* South Sudan output shut down since January
* Unity oil facilities damaged in fighting
* Landlocked South must export through Sudan
(Adds comments on petroleum act, background)
JUBA, Aug 30 (Reuters) - South Sudan's Upper Nile oilfields
may take up to half a year to resume production after the
government signs a final deal on export fees with Sudan, South
Sudan's oil minister said on Thursday.
Getting crude flowing again from the Unity oilfields may
take up to a year, he said, adding that facilities needed
repairs and renovation after they were damaged during border
fighting with Sudan earlier this year.
Landlocked South Sudan, which seceded from Sudan last year,
shut down its production of roughly 350,000 barrels per day in
January during a row with Khartoum over how much it should pay
to pipe crude through Sudan for export.
"For blocks 3 and 7 in Upper Nile, the resumption will be
within four and six months ... for the Unity oilfields, it will
take from 10 to 12 months," South Sudan Oil Minister Stephen
Dhieu Dau told reporters.
South Sudan had initially hoped to resume production in
Block 3 and 7 contributed 250,000 bpd until the shutdown,
according to analysts.
The two sides reached an interim agreement on fees this
month, but the final deal has not yet been signed. Oil is the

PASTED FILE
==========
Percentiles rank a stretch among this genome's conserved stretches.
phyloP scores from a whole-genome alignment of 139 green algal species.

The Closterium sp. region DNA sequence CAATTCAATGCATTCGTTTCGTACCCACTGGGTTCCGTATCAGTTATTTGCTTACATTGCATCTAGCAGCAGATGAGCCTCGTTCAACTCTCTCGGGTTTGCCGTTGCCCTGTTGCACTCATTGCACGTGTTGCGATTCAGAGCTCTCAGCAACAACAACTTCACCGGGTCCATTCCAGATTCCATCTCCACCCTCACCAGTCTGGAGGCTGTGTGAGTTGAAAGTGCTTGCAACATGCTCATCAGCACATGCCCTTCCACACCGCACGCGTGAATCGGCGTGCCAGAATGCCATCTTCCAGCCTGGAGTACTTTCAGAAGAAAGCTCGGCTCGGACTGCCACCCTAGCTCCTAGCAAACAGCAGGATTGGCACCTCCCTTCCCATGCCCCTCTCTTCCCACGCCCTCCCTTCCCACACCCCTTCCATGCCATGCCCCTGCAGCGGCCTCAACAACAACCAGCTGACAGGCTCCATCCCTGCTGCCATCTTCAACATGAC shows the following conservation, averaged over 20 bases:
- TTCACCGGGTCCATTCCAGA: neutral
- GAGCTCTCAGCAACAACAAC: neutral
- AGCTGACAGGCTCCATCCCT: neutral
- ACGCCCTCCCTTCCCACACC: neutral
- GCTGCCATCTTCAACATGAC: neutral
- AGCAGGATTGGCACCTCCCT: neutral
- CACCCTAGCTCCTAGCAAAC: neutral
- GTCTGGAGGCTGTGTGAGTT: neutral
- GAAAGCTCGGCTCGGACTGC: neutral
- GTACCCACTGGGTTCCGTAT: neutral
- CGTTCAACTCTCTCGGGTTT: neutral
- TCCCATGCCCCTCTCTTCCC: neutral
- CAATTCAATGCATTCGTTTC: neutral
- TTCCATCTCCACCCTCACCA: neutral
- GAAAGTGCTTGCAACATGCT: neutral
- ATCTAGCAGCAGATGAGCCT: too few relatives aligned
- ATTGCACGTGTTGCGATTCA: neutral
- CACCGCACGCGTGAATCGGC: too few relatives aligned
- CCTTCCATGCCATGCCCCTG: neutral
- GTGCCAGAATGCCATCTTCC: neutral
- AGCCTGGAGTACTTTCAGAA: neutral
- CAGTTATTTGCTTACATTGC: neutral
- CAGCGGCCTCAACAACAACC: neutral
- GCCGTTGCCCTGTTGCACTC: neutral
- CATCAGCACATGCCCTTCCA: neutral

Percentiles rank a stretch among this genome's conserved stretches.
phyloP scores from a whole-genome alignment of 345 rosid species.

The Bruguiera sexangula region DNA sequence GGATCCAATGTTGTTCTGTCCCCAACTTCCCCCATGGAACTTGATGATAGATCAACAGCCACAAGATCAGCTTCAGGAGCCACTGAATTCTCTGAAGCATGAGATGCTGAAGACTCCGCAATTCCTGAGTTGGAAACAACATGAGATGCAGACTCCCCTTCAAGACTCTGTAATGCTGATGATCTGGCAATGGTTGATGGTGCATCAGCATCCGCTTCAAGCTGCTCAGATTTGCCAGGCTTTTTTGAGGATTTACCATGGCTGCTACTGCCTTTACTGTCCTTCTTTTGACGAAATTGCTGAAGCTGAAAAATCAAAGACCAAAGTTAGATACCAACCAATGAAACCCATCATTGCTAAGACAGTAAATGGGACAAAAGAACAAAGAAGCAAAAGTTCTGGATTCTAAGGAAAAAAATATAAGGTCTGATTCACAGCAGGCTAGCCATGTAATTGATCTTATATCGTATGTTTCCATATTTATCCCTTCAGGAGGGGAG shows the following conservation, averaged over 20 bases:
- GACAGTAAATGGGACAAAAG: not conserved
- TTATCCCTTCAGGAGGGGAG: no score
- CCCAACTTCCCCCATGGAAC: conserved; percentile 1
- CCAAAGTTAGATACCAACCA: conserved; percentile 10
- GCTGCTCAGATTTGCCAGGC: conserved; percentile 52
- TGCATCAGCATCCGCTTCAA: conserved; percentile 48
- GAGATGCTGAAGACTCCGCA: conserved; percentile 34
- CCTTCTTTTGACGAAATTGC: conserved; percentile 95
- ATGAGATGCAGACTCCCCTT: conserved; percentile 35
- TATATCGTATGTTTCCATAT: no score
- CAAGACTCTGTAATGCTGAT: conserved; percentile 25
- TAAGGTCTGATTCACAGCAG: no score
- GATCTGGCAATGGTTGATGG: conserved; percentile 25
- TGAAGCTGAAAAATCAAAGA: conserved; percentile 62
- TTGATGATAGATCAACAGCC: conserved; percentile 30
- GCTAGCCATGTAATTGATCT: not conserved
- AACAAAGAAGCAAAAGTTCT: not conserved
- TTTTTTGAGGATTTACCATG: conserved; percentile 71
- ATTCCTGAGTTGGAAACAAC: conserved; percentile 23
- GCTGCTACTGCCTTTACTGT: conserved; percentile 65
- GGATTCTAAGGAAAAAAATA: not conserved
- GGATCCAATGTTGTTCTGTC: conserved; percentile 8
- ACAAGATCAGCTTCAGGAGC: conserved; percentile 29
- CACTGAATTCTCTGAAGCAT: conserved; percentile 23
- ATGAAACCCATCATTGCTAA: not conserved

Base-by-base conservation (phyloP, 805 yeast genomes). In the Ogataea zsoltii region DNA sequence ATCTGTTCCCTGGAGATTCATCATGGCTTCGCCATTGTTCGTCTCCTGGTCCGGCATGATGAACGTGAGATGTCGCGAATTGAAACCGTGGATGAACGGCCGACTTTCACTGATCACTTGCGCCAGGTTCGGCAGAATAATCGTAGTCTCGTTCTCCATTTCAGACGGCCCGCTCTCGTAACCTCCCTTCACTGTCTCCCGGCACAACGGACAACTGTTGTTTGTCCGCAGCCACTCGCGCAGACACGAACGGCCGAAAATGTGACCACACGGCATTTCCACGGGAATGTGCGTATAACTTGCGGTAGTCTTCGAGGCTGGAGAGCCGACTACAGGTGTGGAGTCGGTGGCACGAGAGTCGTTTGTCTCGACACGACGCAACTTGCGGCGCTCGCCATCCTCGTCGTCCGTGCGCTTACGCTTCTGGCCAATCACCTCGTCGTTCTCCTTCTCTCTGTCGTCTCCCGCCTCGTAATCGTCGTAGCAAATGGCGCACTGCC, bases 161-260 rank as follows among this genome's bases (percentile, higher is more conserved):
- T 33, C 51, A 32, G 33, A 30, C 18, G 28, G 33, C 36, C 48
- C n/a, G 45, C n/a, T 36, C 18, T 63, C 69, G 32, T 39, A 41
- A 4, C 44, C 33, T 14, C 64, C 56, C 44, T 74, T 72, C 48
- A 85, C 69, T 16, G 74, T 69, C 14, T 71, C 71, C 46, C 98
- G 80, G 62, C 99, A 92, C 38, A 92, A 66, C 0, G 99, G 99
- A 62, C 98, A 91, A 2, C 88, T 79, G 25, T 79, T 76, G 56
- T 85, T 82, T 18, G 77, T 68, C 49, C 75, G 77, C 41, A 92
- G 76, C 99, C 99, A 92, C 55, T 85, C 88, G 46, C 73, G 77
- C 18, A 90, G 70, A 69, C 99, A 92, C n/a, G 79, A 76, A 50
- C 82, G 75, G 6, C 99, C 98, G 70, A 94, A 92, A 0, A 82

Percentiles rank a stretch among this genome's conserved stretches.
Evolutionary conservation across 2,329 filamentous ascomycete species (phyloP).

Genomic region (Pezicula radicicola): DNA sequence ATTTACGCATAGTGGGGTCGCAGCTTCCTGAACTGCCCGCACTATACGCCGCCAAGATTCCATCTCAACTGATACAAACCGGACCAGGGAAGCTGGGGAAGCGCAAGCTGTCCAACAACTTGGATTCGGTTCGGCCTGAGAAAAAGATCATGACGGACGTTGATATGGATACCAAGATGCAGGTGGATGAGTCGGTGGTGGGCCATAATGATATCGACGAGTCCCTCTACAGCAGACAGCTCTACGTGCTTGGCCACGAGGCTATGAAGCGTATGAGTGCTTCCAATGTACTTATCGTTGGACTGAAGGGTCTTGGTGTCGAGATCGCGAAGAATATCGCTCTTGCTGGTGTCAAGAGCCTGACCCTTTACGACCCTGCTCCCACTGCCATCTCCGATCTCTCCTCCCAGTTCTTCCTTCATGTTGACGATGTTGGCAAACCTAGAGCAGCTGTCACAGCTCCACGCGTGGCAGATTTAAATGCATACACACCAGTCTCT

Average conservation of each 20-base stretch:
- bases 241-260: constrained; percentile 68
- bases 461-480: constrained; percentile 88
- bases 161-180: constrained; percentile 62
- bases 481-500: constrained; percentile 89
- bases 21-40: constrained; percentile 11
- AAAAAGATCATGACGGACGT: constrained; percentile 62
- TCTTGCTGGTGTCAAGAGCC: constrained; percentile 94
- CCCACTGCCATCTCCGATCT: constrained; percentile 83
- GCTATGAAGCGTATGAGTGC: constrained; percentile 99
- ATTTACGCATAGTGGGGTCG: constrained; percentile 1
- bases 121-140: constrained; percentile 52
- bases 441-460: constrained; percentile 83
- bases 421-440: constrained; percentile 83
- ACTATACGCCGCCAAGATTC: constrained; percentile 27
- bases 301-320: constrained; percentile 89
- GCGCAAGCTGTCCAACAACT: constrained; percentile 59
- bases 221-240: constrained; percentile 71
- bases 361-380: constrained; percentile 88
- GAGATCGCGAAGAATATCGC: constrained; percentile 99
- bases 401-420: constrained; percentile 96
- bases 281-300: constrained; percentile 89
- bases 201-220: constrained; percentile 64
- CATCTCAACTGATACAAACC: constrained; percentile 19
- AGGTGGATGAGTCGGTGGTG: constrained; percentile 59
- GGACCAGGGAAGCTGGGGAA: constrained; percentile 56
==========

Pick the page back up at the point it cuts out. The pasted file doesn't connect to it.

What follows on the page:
lifeline for both economies.
Dau said he expected the government to sign a final
agreement by Sept. 22, a deadline set by the U.N. Security
"Because we've agreed and with the facilitation of the
international community and the African Union, we're confident
that the oil production will resume," he said. "The internal and
technical arrangements are also taking place."
Dau said two mini-refineries the country was working on in
the states of Upper Nile and Unity would meet domestic
consumption by June 2013.
South Sudan's President Salva Kiir signed the new petroleum
act governing the oil industry into law in July, Dau said.
The act makes oil companies responsible for maintaining
health, safety and environmental standards which the ministry
will monitor, he said.
It will also help ensure information about the oil industry
is widely available, Dau added. "This transparent approach will
... work to reduce vulnerability for bribery by making corrupt
practices more difficult than even before."
South Sudan voted overwhelmingly to secede in a 2011
referendum promised in a 2005 peace deal, which ended decades of
civil war between north and south.
The new nation was left severely underdeveloped by the long
conflict and before the shutdown depended on oil for about 98
percent of its state revenues.
(Reporting by Mading Ngor; Writing by Alexander Dziadosz and
Ulf Laessing; Editing by Jane Baird and William Hardy)